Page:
Further hacking around here: I moved the storages definition out of the Shrine initializer, and put a copy of it in each of the uploader subclasses, so they each know about their own storage protocol, in the hopes that I would suddenly start seeing the S3 URLs in the call to .url. I also restarted Spring, just to see whether that made any difference. Here’s what I got after that:

 => #<Source id: 228, name: nil, title_id: 1, file_name: "0687-02_LFeBk.pdf", file_uid: nil, content_format: "LF Printer PDF", file_size: nil, file_data: "{\"id\":\"48cd4fc9e0b661a19f2c00a5021c213e.pdf\",\"stor...", created_at: "2020-04-19 22:33:47", updated_at: "2020-04-19 22:33:47"> 
2.6.6 :002 > s.file.url
 => "/system/48cd4fc9e0b661a19f2c00a5021c213e.pdf" 
2.6.6 :003 > s.file.uploader.generate_location s.file, record: s
 => "uploads/sources/228/0687-02_LFeBk.pdf" 
2.6.6 :004 > 

So again, it appears as though generate_location isn’t being consulted in generating the URL, nor is the storage protocol. I would expect that the generated URL would be identical whether .url or .generate_location was invoked.

I also expect that the resulting URL would be relative (like these examples) only in the case of a filesystem storage method, and an absolute S3 URL, concatenating all of the parts of the storage configuration together when the storage is S3.
Perhaps a basic question, then: is the .url method different at the model layer than at the view helper level? Will <%= image_tag @source.file.url %> present a complete S3 URL, even if console > s.file.url returns what looks like a relative (local filesystem) path?

Thoughts? Suggestions?

Thanks again,


It should not be different at the view helper level vs console.

What makes it different is how you’ve configured your shrine storage though. I’d expect s.file.url to return an S3 url if you have configured S3 storage; but maybe to return what looks like a local file path if you’ve configured a FileSystem storage.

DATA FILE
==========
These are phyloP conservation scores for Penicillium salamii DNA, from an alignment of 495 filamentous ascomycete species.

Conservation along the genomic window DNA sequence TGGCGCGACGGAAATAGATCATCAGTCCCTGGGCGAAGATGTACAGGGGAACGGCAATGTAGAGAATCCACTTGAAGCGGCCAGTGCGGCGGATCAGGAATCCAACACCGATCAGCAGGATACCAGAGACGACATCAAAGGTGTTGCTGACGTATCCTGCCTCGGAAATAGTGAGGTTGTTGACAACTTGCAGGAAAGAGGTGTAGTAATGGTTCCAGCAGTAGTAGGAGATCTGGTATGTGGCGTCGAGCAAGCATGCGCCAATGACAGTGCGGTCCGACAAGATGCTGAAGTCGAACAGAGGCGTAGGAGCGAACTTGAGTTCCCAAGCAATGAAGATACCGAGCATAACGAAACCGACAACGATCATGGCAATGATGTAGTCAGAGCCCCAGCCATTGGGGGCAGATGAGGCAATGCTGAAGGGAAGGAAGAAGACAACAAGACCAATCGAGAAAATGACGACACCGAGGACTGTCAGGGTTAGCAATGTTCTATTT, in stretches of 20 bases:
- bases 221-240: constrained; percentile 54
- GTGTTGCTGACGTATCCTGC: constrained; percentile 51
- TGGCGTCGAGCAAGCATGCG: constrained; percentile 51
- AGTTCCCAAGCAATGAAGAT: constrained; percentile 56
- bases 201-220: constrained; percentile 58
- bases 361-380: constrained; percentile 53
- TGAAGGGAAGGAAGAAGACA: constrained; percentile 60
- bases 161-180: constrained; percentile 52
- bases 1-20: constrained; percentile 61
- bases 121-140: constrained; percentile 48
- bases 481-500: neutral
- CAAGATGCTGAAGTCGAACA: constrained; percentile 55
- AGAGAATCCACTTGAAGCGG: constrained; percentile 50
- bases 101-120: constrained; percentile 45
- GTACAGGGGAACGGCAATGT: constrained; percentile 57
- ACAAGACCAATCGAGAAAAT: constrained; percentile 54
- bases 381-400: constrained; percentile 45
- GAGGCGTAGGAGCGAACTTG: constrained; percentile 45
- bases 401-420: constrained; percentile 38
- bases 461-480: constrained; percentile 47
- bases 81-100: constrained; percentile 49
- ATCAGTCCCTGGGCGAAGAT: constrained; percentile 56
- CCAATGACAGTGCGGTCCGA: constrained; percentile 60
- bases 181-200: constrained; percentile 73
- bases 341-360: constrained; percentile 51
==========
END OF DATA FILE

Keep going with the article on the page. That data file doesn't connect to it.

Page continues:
So if you’re seeing a difference, I think it’s not that it’s view helper vs console, it’s that in your two different cases you’ve configured shrine storage differently, perhaps not intentionally? Or maybe you have cache and store storage configured differently, and in one case you were looking at a file in cache storage, and in another at a file in store storage?

What I have found, empirically, is that if I set the storage in the initializer, then whichever method I set there carries for the entire application (for any subclasses of that initializer). If I try to set storage in the subclass, I get filesystem, regardless.

My particular application is being somewhat polluted by my use of the ckeditor gem, though. That has its own Shrine initializer, and until I located it and rooted out its hard-coded storage path expectations (as well as its declaration of FileSystem storage), I was confused by what I was finding in my S3 bucket.

What I need to do next is make a new “stunt app” with no other gems, and see if I can work out experimentally whether it is possible to use S3 for some subclasses, and FileSystem for others. Eventually, I want everything on S3, but for the near-term, I need to avoid overwriting the files already in the bucket, and work out a way to read those files from S3 that were put there by a much older legacy application.

Thanks for your help, and for any other insights you may be able to pass along.